Alina Avanesyan
Among the redwoods -- Muir Woods

Developed an undergraduate course in Invasion Ecology

– April 11, 2020

I’ve finished developing the main outline of my course in Invasion Ecology which I hope to teach some day. This is a semester-long course; I see it as an upper-division undergraduate course but I think it can be easily adapted for a low-division undergraduate course or an elective graduate course.

Invasion ecology is a fascinating area to me: Why do some introduced species become invasive? Why do some introduced species fail to establish? What can we do to learn more about invasive species?, etc. All these questions have been driving my research since my doctoral studies at the University of Cincinnati. This course has been my ‘pet’ project since then, and I developed it based on both my own research and teaching experience.

I’ve designed this course to include weekly lectures and laboratories, weekly homework, online quizzes, as well as a mid-term and cumulative final exam. During both lectures and laboratories students would design and conduct experiments, develop and present group projects, participate in short local field trips, write article critiques, analyze case studies, and develop risk assessment protocols. I’d like my future students to gain all this experience and see themselves as scientists in training during that semester.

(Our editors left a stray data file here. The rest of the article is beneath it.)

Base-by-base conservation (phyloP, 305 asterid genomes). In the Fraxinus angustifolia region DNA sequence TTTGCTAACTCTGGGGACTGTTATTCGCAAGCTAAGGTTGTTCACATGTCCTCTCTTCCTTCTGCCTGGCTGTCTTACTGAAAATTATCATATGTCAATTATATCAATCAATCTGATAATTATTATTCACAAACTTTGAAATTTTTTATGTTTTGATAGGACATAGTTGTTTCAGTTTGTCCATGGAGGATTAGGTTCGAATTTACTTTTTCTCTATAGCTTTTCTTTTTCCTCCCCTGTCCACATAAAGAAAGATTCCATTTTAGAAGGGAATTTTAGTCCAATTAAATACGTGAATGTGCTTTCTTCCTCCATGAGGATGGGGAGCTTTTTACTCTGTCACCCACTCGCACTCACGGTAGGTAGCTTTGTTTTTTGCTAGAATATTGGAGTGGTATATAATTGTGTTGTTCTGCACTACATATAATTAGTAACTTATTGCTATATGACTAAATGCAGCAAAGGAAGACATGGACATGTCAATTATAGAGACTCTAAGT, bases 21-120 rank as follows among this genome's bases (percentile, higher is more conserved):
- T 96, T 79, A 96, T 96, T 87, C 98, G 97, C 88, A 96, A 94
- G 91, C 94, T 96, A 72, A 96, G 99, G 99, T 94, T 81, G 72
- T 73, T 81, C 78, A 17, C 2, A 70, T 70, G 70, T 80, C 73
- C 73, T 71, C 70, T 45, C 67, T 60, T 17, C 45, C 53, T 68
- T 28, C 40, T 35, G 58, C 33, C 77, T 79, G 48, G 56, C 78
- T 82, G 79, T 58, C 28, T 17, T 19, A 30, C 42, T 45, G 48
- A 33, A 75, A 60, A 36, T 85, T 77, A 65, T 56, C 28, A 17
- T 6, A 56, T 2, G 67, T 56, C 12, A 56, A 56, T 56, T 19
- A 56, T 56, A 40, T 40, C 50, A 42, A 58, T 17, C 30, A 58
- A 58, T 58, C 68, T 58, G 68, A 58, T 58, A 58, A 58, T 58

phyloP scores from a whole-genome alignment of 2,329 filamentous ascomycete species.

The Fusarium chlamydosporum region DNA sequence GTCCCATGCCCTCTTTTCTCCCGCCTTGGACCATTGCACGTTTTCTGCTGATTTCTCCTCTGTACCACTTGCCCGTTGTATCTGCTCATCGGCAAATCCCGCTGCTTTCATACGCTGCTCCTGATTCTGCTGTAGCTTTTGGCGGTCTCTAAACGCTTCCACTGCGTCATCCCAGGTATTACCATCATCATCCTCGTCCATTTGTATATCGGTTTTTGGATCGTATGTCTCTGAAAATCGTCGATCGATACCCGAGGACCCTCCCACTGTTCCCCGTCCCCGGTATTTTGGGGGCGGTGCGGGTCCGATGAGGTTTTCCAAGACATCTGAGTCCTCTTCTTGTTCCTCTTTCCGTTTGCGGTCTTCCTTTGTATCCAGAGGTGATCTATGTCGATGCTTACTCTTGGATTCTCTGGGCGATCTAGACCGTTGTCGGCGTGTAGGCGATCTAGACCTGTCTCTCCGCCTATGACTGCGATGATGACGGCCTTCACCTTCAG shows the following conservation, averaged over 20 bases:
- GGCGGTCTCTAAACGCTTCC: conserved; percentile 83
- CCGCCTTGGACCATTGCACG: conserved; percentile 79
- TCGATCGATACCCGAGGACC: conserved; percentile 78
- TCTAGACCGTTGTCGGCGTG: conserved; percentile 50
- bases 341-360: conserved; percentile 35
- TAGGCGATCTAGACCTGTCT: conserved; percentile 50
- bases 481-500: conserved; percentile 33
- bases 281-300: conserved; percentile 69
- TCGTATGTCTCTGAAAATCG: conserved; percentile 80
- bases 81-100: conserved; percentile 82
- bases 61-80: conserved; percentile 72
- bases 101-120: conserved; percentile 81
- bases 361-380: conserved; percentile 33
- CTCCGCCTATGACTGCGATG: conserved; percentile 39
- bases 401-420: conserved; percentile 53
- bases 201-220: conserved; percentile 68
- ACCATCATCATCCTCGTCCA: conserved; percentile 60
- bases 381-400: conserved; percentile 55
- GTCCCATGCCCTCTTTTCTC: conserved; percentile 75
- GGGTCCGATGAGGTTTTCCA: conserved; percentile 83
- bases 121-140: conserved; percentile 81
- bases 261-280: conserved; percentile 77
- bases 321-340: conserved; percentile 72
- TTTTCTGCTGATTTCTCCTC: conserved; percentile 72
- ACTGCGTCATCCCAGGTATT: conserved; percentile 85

The course outline with examples of lecture slides, assignments and worksheets are available here. I’m currently exploring online alternatives for experimental laboratories and field trips. I really enjoyed developing this course, and I know I’ll enjoy even more teaching it some day!

Invasive spotted lanternfly, Lycorma delicatula, my current primary research object. We know so little about this unusual and one of the most aggressive forest insect pests in the eastern US. (4th nymphal instar, 7/17/2018, Berks County, PA)